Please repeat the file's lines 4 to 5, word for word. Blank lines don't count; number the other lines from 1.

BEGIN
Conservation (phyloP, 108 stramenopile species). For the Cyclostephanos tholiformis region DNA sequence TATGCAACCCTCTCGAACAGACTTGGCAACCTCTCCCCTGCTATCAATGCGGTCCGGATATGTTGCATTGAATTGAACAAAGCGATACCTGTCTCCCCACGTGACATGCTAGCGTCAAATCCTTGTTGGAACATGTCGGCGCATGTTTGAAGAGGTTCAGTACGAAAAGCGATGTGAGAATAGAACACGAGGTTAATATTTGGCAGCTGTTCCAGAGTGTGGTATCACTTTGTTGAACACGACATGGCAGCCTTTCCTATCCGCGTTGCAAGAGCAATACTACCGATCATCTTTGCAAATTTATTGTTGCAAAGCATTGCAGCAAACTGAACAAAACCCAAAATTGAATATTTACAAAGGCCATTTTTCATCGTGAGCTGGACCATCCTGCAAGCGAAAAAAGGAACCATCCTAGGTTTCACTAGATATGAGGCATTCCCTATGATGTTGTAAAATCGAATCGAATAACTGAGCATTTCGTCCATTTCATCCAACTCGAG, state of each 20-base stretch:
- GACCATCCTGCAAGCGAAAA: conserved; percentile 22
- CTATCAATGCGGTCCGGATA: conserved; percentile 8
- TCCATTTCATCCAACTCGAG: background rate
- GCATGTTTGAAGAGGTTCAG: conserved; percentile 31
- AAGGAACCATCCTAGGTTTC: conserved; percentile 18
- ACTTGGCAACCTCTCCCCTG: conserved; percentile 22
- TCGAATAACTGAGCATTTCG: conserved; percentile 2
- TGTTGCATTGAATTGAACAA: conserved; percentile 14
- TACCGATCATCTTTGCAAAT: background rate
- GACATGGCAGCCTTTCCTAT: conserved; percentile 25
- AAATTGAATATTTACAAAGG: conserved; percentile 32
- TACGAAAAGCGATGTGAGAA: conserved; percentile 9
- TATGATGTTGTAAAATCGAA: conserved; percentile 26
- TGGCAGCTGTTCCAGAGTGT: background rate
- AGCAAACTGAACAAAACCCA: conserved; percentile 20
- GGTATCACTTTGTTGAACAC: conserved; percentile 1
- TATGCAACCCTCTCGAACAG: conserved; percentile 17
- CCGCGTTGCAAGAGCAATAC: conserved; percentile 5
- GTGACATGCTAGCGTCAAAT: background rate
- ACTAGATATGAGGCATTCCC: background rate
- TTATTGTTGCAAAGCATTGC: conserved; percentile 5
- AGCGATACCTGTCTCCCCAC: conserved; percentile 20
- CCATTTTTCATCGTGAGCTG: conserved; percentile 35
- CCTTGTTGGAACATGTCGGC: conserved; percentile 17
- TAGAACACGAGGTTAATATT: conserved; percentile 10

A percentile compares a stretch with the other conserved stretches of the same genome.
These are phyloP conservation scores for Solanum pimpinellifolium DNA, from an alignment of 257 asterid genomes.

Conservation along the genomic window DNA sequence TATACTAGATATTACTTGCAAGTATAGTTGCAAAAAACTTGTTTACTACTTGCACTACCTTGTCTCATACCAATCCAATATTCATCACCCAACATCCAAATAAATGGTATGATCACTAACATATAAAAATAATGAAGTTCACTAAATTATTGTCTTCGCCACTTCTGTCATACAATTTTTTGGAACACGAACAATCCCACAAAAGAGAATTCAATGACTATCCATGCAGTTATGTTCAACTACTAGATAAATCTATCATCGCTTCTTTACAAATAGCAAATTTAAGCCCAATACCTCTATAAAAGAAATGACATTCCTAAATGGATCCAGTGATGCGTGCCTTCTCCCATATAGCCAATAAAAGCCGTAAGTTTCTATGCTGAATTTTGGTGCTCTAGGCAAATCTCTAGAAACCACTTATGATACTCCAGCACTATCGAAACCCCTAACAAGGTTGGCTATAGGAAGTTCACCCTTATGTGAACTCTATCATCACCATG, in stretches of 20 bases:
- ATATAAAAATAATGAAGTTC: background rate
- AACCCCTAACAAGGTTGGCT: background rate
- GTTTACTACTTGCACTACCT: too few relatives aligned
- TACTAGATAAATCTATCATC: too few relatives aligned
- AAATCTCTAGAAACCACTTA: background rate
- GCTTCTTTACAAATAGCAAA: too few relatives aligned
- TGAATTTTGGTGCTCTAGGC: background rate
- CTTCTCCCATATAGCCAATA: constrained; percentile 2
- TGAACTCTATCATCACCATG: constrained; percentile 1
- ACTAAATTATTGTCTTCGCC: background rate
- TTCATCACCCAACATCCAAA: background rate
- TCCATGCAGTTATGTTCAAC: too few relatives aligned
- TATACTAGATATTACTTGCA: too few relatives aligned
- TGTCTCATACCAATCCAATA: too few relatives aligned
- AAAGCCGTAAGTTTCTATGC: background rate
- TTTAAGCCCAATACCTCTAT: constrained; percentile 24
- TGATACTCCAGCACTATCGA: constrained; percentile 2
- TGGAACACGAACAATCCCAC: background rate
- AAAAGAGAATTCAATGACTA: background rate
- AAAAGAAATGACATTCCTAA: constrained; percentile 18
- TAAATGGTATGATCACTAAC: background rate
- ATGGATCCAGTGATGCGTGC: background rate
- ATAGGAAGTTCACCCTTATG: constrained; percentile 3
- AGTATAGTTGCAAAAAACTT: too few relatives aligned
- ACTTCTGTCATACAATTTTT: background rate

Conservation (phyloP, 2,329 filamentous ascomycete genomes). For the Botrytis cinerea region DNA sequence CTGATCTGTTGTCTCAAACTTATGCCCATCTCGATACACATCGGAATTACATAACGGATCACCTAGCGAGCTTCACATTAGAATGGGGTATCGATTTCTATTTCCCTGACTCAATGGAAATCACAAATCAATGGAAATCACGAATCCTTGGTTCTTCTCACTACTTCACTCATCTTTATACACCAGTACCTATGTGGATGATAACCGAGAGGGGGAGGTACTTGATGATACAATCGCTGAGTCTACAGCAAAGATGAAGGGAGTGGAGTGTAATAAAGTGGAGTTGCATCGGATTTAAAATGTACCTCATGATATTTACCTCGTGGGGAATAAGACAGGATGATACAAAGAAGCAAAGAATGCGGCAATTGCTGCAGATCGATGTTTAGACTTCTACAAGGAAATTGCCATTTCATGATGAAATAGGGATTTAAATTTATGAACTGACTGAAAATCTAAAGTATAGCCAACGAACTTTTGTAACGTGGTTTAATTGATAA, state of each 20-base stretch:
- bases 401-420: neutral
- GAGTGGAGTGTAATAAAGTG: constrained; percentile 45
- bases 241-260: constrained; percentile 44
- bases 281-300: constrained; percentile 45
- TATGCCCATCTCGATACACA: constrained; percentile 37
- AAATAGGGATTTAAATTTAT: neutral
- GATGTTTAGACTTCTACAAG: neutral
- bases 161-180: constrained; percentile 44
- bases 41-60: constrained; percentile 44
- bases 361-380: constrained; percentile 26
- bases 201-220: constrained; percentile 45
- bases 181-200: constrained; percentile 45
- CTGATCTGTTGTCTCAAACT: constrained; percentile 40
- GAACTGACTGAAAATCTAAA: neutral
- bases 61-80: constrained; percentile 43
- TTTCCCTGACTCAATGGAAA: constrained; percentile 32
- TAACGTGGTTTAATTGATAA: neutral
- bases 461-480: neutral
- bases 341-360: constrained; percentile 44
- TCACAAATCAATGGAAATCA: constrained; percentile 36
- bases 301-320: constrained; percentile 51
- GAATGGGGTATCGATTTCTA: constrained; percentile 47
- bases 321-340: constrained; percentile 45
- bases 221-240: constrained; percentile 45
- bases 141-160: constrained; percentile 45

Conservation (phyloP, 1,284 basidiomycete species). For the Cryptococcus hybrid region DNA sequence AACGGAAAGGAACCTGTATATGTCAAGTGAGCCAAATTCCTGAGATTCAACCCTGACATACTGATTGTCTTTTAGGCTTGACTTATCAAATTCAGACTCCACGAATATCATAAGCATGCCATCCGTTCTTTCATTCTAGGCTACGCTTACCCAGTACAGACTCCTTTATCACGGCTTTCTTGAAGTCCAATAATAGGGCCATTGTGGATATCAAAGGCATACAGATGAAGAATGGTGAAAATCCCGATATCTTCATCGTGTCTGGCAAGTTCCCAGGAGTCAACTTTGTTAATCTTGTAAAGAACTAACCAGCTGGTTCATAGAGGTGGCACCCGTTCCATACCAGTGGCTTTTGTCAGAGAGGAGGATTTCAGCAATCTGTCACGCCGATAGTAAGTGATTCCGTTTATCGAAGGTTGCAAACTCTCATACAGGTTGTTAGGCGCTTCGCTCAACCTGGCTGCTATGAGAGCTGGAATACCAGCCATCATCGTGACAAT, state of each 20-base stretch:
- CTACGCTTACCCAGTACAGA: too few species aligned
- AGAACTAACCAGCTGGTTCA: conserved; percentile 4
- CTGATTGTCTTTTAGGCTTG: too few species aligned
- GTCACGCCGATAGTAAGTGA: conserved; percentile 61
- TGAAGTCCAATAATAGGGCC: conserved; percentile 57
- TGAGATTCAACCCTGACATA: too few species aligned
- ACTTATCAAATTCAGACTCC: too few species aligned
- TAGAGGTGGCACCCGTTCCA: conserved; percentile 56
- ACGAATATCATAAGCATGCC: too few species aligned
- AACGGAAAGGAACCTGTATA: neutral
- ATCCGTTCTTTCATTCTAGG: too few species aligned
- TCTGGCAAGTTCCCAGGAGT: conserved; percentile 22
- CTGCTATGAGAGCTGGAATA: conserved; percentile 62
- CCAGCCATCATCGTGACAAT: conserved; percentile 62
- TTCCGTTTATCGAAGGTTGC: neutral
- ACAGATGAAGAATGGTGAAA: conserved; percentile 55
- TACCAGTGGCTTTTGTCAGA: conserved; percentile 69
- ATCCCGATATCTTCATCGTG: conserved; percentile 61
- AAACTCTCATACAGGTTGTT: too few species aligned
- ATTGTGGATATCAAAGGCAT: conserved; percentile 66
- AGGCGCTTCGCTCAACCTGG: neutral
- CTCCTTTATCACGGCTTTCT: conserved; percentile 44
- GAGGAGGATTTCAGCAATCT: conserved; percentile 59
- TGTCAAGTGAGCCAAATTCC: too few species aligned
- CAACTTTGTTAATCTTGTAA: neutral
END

- TCCATTTCATCCAACTCGAG: background rate
- GCATGTTTGAAGAGGTTCAG: conserved; percentile 31